Under Two Shires Oak – Episode 42

“SO you’ve come out here to Italy a few times over the past . . . how long is it now since Marco and his dad were reunited?” Evie asked Julia.

“Nearly two years. And, yes, this will be our fifth trip to see him.”

The two women were sitting together outside a café in the central square of the pretty little town in the hot south of the country where Marco’s dad lived.

Julia and Marco – and Jessica, of course – were becoming regular visitors. But this was the first time Evie and Stan, Julia’s stepfather, had accompanied them. They were about to move house and had fancied a break before the upheaval – though it was not far, just nearer Stan’s home town of Sheffield.

“As you know, this is my first time abroad,” Evie continued. “But I like it! Except maybe for the garlic. I’m not keen there. Grace wasn’t, either, when she first moved to France.”

“How is Grace?”

“I hardly hear from her these days.” Evie shook her head and frowned. Then she smiled. “And the trees here are pretty, all the lemons and that, but not a patch on our Two Shires Oak, I don’t think.”

Julia smiled, too.

“I agree with that!”

* * * *

In the big mirror in her and James’s bedroom, Marianne had a last look at herself in her Jean Muir dress. Was she dressed suitably for an evening in a posh London hotel with a load of top designers and architects? Of course she was! A successful interior designer herself, in matters of style she had the “eye”.

She gave her silky blonde hair a final brush, squirted on some Opium perfume then took off her shoes to tiptoe into her young son’s bedroom. Ollie – Oliver Ian, after his two grandfathers – had recently started school and was presently falling asleep the moment his head hit the pillow. Exhausting days, obviously!

She kissed his forehead and went downstairs.

“Are you still sure you don’t want to come?” she asked James. “We can get a babysitter.”

“No, I don’t mind staying here,” James insisted. “‘Tinker Tailor Soldier Spy’ is on the telly.” He glanced out of the window. “I think your taxi is here.”

Reflecting that James would probably be happier watching TV than attending the dinner, Marianne went out to the waiting car.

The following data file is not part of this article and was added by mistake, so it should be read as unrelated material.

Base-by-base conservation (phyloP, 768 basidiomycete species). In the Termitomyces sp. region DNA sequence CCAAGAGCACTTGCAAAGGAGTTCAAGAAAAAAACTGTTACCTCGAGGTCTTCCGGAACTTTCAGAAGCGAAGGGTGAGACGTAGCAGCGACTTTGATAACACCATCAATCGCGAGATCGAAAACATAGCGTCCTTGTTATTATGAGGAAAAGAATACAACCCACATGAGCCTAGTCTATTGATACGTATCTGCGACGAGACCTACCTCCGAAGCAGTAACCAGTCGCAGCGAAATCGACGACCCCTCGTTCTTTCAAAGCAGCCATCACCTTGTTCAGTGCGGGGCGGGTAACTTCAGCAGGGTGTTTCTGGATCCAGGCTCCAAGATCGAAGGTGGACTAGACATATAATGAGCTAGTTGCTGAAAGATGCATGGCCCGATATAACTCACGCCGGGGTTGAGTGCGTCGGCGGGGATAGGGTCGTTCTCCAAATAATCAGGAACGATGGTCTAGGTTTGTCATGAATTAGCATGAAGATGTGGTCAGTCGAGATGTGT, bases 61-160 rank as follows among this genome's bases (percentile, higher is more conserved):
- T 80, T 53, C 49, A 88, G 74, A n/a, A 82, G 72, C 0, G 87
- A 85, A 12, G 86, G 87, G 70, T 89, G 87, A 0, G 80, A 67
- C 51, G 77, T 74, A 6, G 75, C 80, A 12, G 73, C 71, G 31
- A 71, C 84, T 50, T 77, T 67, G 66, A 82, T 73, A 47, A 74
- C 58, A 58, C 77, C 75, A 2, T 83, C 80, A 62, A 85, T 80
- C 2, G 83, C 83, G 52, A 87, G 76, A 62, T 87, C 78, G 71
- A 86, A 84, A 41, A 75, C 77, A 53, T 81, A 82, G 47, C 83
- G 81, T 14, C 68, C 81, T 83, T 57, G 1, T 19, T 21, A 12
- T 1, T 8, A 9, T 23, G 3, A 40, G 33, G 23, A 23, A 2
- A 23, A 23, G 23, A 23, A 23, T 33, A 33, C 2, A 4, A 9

Cliff Richard’s hit, “We Don’t Talk Any More”, was playing on the vehicle’s radio. Marianne reflected that, though that would be going a bit far, it was true that, outside their home, she and James led very different lives. The remarks she’d first overheard when they’d started dating had persisted. What was a trendy interior designer, winning awards, her reputation growing all the time, doing with a frankly rather plodding solicitor like James?

Very occasionally, she wondered if they might each have been better off with someone more like themselves.

But once at the hotel Marianne wasn’t alone for long. She knew nearly everyone there and almost immediately fell into conversation with an architect called David from her father’s firm. They were discussing the hotel’s decor – too much brocade and gilt for Marianne’s own taste – when her parents, Oliver and Francesca, arrived.

Giving them each a hug, she was pleased by how well they looked. Recently, her father had given partner status to a number of his employees, including David with whom she’d been talking, and she’d wondered if he was thinking of retiring. He was still young. Was he perhaps ill? He had seemed preoccupied.

She’d been worried, but seeing them tonight, she felt reassured. Oliver was as lively as ever. When the five-course meal was finally over, a couple of people started clearing their throats to make speeches. Marianne could have predicted who they would be – those who famously liked the sound of their own voices!

Her dad was certainly not one of that group. No speech-maker he. So when he stood up, she was surprised, and after he spoke, she was stunned . . .

She was still in a state of shock when she arrived back home to James.

“My parents are going off around the world to see all the magnificent buildings he says he’s always wanted to see. They might be away a year!”

“Good luck to them!” James sounded genuinely delighted. “With the way your father has always worked so hard, they’ve never had proper holidays.”

“You’re right, it’ll be a wonderful experience.”

But at the same time Marianne felt uneasy . . .

Alan Spink

I am a member of the “Friend” Fiction Team. I enjoy working closely with writers and being part of the creative process, which sees storytelling ideas come to fruition. A keen reader, I also write fiction and enjoy watching football and movies in my spare time. My one tip to new writers is “write from your imagination”.